I see here shades of the same vile attitude that permeated narcissist-incompetent, Obama’s and Eric Holder’s DOJ, when it allowed black panther thugs to get away with a slap on the wrist for engaging in blatantly illegal voter intimidation thuggery at a polling place in a predominantly “white” neighborhood in Philadelphia. Holder later testified before Congress that he believed that the thugs’ conduct didn’t rise to the level of what black Americans had suffered during the Civil Rights era, and thus the DOJ was correct in not aggressively prosecuting the thugs for their conduct.

Can you imagine Holder’s brazen gall? The attorney general of the U.S. testifies in so many words that his standard for enforcing federal civil rights laws is whether the conduct complained-of is similar to what blacks once experienced, while also assessing the racial composition of the perpetrators and victims.

Said Milhouse in a previous post on this subject”

You’re an idiot. No, a grant is not employment at all. It’s a private gift, and you are entitled to give gifts to anyone you like. You are not paying them to be anyone, or to do anything; you’re not paying them at all, you’re giving to them.

And when you do it in order to express a certain opinion, then that is of course protected by the freedom of expression, just like any other expressive conduct.

Any further comment Milhouse?

    AF_Chief_Master_Sgt in reply to Hodge. | September 30, 2023 at 4:26 pm

    He’s too busy eating his hat.

    Milhouse in reply to Hodge. | October 2, 2023 at 9:09 am

    You’re still an idiot, and I stand by my words. Grants are gifts, and there is no law against discriminating on the basis of race when deciding to whom you wish to give your gifts. Racial discrimination by private people is illegal only where there is a specific law that says so, i.e. in employment, housing, public accommodations, and to a large extent in education.

      Hodge in reply to Milhouse. | October 2, 2023 at 9:48 am

      You have saddened me, Milhouse. While I often but not always disagree with you, I have always viewed your opinions with interest and respect. You are always well reasoned and well written, and you always force me to think through my position. I’ve learned a lot by considering what you have to say. On occasion you’ve even changed my mind. I view you as “the loyal opposition”; you have the courage to come here, and state your views articulately. I like that -echo chambers are a bad thing.

      So your resort to ad hominem disappointed me. Worse, twice. Even worse, I wasn’t the guy who disagreed with you. If you read my post all I did was to ask you if you had further comment (Sure I was teasing you, but that was irresistible fun).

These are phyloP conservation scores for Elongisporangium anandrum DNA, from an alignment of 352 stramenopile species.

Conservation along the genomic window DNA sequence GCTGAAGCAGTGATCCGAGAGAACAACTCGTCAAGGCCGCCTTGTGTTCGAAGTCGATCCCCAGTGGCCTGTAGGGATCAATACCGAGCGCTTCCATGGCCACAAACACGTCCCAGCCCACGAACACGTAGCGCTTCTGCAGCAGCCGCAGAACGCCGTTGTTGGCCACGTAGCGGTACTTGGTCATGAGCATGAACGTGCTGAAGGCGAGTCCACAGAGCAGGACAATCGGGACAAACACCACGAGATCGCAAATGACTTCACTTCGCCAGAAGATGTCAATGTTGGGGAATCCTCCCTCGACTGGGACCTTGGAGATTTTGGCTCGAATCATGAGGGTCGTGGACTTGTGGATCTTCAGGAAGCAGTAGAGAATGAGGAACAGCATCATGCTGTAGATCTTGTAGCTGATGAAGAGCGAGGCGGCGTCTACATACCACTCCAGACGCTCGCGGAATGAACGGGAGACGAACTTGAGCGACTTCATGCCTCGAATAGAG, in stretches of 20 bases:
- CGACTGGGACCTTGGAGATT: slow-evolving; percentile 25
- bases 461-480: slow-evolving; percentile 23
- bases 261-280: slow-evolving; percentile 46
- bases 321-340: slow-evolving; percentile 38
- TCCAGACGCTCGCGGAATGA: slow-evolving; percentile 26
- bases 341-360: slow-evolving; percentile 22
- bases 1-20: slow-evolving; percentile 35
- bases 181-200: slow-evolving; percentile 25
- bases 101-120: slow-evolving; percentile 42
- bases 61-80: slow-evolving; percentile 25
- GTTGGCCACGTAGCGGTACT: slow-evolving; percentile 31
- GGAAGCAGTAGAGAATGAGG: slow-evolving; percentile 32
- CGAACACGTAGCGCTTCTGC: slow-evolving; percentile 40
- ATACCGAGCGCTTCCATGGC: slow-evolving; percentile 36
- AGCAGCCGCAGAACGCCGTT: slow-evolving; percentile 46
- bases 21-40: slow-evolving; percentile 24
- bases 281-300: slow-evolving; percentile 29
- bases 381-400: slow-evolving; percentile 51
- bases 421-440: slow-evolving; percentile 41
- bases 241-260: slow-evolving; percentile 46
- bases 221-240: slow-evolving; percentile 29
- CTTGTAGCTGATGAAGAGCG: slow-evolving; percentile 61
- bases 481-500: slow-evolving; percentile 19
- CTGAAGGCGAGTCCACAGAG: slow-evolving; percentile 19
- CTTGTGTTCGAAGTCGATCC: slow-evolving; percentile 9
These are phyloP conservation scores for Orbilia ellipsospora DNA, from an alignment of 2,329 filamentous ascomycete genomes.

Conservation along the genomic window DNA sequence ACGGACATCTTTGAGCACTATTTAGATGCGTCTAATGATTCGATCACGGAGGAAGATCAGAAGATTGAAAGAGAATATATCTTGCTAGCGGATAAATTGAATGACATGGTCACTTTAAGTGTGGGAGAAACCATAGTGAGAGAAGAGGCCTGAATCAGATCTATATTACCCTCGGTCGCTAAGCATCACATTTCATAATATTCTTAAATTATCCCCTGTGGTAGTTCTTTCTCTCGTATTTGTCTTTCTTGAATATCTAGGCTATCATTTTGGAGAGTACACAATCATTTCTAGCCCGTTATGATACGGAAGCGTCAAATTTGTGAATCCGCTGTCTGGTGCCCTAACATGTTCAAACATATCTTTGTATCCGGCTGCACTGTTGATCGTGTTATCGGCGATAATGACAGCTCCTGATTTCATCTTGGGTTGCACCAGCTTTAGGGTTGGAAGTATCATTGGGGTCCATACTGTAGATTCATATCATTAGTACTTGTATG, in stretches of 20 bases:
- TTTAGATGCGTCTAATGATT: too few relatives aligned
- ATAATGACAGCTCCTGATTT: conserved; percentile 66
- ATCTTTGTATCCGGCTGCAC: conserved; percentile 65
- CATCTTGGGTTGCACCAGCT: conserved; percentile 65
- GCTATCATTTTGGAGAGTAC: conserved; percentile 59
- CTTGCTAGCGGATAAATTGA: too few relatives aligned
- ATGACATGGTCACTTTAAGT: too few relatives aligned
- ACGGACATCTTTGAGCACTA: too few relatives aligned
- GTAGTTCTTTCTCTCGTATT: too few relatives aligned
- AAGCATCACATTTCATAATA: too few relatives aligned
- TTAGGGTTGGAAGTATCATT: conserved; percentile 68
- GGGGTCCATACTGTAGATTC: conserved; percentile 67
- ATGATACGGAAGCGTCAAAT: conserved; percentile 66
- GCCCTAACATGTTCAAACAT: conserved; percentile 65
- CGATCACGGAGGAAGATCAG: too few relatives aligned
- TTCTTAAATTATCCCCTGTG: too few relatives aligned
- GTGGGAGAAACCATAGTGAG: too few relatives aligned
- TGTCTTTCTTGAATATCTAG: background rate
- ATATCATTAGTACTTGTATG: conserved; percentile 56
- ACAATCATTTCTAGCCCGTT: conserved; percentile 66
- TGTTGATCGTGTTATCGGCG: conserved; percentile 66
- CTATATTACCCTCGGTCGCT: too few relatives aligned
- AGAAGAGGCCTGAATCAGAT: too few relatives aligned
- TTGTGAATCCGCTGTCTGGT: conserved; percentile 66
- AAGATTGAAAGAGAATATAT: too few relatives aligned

Your correct answer in my mind would have been to say, “Nothing has been decided – two judges, two opinions…let’s see what happens.

      artichoke in reply to Milhouse. | October 2, 2023 at 8:05 pm

      The US government makes grants all the time and they are definitely intended to sway behavior. This is one of the biggest abusive behaviors of FedGov.

      Are those grants “gifts” exempt from discrimination laws? Or do you mean private grants? Or what, because the government grants are most certainly not exempt.

        Milhouse in reply to artichoke. | October 3, 2023 at 2:31 am

        The government is bound by the 14th amendment. Private entities such as the one we’re discussing here are not.

AF_Chief_Master_Sgt | September 30, 2023 at 4:27 pm

Hmmmm. Where are our resident commenters who will claim “this is the most racist thing I have heard” and “if there were justice in the world that person would be hanging from a tree?”

ThePrimordialOrderedPair | September 30, 2023 at 4:38 pm

The absurd implications of the District Court Order are apparent. Can a building owner say that having a “whites only” bathroom is speech and expression entitled to First Amendment protection.

No. Not speech. Nothing to do with speech. But he is entitiled to his private property rights and his decision to make his property rules whatever he so chooses. He is also entitled to full freedom of association.

We allow all of these things for minority businesses and issues. Colleges with their “No whites” areas and seminars and dorms and all sorts of stuff. That’s all fine … so long as they are private (not taking public money (including not depending on government loans and funding for students to pay their ridiculous highway-robbery tuitions).

This is not about speech. This is about freedom of association and about private property rights, which are the fount from which almost all individual liberties emanate.

    Since da SCOTUS decision in Kelo v. City of New London, dere ain’t no mo’ any sich thing as “private property rights.”
    Justices Stevens, Kennedy, Souter, Ginsburg, and Breyer removed this foundation of American liberties from us on March 9, 2004, close on twenty years ago.

      artichoke in reply to paracelsus. | October 2, 2023 at 6:03 pm

      and that shocking Kelo decision has never been reconsidered. It sort of came out of left field, a crazy decision, and it’s stuck.

      Someone said it’s because of US bankruptcy and China demanded eminent domain rights over all US assets for our government to keep governing. I don’t know, but it’s crazy enough to have that sort of explanation.

Wow.. It appears that some courts still follow the law. I’ll be really convinced if the DC circuit court of appeals orders the recusal of Chutkan. If President Trump’s legal team ever gets around to filing a mandamus action challenging that hack judge’s absurd denial of recusal.

Meh. Wake me when they start labeling drinking fountains.

Sharpton can economically empower other black people by giving them some of his money. Not some of mine.

Is there any requirement for a black person to prove that they are legitimately female, the way that most women are?

How can anyone be sure, anymore, that a person is actually black or of any particular gender?

Ah well, the essential constraint is that Caucasians are NOT WELCOME.

So, when do we abolish 8(a) set-asides in fed guv contracting?